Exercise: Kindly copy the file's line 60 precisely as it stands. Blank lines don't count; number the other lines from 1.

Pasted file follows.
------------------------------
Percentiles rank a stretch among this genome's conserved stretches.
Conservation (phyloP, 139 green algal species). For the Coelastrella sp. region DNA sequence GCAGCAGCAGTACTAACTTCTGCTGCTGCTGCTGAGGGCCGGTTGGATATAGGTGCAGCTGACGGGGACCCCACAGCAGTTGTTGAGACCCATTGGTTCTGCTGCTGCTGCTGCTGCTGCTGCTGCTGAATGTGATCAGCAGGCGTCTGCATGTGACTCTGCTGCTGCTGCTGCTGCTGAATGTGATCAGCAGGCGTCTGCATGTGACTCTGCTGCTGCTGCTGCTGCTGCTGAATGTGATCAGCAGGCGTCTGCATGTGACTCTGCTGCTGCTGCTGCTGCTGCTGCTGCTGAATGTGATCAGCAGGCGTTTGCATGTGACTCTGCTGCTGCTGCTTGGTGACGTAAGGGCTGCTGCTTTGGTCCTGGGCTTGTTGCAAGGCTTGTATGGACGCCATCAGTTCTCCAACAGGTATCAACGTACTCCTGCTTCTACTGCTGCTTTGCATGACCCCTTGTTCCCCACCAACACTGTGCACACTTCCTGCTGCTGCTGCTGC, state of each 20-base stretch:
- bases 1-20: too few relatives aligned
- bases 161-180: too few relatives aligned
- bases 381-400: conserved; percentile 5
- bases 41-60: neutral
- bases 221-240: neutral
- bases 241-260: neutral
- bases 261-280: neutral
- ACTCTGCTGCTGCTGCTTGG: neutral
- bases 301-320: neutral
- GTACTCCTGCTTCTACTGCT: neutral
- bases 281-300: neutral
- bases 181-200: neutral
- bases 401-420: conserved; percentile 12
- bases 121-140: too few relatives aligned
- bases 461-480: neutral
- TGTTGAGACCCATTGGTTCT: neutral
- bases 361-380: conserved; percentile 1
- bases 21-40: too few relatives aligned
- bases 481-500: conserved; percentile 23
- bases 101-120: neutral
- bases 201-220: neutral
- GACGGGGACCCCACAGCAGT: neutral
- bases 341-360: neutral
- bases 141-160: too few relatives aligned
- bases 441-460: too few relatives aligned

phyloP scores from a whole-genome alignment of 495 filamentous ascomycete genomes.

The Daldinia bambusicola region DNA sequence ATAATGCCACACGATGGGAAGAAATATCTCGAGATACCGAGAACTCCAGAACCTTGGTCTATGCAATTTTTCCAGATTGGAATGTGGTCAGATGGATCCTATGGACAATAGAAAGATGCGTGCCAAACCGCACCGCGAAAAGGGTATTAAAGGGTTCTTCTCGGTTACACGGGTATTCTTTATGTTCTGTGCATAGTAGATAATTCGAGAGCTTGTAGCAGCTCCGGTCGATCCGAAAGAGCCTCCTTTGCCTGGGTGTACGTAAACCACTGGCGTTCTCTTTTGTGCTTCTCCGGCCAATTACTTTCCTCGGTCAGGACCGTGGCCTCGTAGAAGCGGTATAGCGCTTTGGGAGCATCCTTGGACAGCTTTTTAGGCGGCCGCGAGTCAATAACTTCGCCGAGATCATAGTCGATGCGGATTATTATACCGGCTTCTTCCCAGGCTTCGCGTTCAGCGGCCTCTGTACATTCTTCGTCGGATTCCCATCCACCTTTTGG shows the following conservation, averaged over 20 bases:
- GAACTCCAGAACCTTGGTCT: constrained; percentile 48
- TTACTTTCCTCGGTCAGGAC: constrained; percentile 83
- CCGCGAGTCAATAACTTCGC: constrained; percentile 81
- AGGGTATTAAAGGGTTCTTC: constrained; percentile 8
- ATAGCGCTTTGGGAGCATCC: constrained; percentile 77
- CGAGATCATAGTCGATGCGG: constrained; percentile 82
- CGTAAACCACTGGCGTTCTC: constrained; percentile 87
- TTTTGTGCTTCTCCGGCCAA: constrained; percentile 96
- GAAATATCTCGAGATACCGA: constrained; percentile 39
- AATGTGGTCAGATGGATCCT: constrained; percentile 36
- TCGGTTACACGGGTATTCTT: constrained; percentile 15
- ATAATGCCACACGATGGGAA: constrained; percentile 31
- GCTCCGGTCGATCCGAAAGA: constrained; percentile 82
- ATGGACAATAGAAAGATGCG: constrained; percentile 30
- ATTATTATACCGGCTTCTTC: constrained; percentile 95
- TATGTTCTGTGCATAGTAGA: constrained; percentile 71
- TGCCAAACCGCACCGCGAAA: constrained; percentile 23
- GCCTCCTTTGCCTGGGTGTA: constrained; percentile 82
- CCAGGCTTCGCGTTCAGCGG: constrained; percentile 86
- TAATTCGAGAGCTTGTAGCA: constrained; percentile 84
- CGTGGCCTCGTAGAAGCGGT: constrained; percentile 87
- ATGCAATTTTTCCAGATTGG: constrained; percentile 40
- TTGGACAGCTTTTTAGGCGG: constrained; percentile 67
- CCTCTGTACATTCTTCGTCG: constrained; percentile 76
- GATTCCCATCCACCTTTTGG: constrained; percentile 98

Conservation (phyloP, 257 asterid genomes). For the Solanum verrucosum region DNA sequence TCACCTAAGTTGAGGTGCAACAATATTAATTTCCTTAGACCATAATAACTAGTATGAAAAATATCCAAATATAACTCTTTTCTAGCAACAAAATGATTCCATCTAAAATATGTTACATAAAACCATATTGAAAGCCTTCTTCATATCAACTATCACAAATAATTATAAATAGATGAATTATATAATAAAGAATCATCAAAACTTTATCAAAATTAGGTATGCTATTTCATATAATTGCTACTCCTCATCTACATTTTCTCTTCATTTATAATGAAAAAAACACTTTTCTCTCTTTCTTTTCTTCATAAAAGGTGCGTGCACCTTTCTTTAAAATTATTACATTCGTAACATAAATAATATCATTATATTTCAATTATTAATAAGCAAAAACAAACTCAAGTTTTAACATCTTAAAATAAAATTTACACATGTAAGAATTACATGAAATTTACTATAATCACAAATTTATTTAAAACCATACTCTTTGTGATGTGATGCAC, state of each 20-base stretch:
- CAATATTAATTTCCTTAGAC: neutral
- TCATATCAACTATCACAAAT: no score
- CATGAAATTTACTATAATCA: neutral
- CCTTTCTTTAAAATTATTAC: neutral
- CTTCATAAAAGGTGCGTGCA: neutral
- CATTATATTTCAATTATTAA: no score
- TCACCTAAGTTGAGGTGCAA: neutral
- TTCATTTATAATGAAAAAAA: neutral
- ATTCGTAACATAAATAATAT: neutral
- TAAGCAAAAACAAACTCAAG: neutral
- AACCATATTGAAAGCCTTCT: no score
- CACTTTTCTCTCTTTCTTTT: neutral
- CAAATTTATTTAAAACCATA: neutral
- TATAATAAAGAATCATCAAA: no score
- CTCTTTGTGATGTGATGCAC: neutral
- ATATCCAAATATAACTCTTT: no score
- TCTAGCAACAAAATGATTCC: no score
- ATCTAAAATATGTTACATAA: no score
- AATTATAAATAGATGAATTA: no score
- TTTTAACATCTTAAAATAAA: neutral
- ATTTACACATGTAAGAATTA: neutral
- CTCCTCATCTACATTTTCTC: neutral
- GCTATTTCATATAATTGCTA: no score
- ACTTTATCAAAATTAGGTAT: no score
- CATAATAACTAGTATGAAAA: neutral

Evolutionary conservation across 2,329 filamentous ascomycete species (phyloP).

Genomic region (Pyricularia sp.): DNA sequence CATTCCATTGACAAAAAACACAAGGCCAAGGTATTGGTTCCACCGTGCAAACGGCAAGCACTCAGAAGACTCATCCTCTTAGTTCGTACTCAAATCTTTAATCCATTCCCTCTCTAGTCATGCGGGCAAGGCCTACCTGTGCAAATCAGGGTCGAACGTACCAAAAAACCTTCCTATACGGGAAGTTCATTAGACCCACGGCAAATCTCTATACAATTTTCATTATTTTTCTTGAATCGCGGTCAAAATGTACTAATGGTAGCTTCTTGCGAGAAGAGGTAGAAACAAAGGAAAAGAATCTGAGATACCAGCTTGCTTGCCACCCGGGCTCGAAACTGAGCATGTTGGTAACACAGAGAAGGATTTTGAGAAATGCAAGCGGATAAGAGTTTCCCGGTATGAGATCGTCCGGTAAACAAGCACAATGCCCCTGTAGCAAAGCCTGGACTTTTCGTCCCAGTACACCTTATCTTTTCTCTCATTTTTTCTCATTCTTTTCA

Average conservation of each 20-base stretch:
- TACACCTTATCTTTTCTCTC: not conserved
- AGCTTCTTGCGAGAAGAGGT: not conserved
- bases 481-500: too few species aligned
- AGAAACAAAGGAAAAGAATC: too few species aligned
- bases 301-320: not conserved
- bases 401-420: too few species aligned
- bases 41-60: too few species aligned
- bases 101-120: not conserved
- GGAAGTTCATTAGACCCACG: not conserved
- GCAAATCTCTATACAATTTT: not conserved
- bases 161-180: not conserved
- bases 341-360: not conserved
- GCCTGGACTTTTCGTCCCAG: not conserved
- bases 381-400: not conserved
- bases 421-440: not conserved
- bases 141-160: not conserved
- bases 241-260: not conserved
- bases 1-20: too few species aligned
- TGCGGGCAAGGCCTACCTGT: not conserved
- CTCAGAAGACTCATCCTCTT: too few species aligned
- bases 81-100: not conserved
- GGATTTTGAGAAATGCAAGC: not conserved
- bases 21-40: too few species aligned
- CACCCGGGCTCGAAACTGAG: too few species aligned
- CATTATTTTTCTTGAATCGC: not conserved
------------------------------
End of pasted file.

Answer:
- CTTCATAAAAGGTGCGTGCA: neutral